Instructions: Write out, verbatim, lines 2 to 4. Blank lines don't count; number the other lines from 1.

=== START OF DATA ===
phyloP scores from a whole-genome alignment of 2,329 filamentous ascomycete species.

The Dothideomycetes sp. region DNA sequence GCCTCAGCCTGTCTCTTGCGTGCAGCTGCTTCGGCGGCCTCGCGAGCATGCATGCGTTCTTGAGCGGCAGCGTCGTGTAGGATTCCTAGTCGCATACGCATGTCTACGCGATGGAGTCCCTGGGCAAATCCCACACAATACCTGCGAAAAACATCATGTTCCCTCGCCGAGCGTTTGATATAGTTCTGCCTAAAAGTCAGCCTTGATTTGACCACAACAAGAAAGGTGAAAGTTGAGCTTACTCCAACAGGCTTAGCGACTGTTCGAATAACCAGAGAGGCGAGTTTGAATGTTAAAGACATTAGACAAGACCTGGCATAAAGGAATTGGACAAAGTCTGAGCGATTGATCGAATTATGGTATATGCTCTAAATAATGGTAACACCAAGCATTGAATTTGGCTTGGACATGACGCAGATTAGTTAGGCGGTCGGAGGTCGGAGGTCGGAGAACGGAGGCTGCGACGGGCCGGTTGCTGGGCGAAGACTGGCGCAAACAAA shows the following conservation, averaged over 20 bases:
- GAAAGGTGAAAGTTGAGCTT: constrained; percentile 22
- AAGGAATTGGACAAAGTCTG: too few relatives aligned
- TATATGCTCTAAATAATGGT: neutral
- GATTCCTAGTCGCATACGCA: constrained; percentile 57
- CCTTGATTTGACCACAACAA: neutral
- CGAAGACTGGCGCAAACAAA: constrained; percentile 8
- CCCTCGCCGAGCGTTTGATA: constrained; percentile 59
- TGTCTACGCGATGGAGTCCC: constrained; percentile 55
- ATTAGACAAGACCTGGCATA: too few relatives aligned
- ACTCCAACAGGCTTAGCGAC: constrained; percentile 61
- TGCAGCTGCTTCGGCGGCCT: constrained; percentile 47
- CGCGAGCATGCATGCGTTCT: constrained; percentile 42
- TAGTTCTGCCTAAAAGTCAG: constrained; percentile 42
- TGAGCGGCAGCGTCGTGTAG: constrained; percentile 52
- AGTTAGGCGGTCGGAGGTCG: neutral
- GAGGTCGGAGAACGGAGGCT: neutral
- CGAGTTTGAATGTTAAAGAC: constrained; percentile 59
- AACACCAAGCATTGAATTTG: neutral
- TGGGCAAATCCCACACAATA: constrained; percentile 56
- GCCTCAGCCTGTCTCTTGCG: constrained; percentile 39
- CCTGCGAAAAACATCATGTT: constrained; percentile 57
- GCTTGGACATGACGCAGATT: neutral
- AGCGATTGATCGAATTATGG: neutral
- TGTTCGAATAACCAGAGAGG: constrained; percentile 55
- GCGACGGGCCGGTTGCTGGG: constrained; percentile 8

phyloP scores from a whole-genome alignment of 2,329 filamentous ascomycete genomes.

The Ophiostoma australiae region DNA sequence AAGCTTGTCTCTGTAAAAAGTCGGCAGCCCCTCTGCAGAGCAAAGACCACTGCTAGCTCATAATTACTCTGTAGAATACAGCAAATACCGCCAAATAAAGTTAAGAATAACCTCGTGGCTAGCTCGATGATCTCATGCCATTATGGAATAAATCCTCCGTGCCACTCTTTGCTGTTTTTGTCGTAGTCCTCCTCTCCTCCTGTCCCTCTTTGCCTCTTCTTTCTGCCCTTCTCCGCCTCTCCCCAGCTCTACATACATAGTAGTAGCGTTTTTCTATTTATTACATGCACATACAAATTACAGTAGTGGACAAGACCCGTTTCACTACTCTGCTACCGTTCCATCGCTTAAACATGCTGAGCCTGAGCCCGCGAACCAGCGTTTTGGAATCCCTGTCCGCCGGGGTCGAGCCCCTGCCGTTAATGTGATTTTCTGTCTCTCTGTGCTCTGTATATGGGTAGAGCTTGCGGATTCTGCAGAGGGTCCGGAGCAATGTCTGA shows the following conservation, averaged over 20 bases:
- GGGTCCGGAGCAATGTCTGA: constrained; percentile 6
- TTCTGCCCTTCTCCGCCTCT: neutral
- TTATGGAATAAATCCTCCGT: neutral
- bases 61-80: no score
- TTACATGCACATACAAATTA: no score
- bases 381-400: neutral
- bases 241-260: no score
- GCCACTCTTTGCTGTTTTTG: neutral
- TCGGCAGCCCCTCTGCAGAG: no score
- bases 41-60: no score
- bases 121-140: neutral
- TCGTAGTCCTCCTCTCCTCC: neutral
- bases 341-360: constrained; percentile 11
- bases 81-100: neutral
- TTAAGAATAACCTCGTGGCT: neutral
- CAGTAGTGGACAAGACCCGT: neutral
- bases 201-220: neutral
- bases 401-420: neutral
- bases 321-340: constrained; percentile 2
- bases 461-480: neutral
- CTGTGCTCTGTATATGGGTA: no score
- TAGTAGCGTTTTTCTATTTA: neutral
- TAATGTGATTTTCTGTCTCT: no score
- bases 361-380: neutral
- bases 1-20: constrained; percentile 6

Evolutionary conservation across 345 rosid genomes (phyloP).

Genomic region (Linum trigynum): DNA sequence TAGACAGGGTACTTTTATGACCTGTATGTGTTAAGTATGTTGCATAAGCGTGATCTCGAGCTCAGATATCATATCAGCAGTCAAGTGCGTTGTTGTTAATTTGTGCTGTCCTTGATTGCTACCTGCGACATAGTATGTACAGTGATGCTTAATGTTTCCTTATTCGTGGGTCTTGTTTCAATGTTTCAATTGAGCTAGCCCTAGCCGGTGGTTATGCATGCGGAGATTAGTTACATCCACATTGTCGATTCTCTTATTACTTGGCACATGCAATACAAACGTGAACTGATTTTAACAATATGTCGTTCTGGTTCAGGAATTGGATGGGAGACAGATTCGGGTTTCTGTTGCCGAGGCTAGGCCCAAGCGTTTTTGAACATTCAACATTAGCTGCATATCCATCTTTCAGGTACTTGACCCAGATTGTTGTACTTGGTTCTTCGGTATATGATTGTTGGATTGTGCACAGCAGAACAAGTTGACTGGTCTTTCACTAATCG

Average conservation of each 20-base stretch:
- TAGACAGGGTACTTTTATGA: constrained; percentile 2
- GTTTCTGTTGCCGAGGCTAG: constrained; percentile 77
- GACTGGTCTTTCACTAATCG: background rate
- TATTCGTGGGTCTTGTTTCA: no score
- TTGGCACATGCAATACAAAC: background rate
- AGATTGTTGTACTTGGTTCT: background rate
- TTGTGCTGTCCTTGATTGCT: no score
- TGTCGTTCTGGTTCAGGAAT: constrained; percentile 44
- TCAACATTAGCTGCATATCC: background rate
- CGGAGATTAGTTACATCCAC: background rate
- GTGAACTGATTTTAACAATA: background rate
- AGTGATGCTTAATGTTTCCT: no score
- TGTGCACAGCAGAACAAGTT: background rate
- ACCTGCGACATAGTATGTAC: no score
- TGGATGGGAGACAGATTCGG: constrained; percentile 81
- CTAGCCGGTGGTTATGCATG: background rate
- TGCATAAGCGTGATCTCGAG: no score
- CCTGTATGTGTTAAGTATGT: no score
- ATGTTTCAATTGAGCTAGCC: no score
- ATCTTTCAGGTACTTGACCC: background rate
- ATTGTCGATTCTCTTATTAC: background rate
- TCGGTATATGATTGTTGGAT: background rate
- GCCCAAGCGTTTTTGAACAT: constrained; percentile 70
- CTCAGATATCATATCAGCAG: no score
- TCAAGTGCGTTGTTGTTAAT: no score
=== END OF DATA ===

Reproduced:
The Dothideomycetes sp. region DNA sequence GCCTCAGCCTGTCTCTTGCGTGCAGCTGCTTCGGCGGCCTCGCGAGCATGCATGCGTTCTTGAGCGGCAGCGTCGTGTAGGATTCCTAGTCGCATACGCATGTCTACGCGATGGAGTCCCTGGGCAAATCCCACACAATACCTGCGAAAAACATCATGTTCCCTCGCCGAGCGTTTGATATAGTTCTGCCTAAAAGTCAGCCTTGATTTGACCACAACAAGAAAGGTGAAAGTTGAGCTTACTCCAACAGGCTTAGCGACTGTTCGAATAACCAGAGAGGCGAGTTTGAATGTTAAAGACATTAGACAAGACCTGGCATAAAGGAATTGGACAAAGTCTGAGCGATTGATCGAATTATGGTATATGCTCTAAATAATGGTAACACCAAGCATTGAATTTGGCTTGGACATGACGCAGATTAGTTAGGCGGTCGGAGGTCGGAGGTCGGAGAACGGAGGCTGCGACGGGCCGGTTGCTGGGCGAAGACTGGCGCAAACAAA shows the following conservation, averaged over 20 bases:
- GAAAGGTGAAAGTTGAGCTT: constrained; percentile 22
- AAGGAATTGGACAAAGTCTG: too few relatives aligned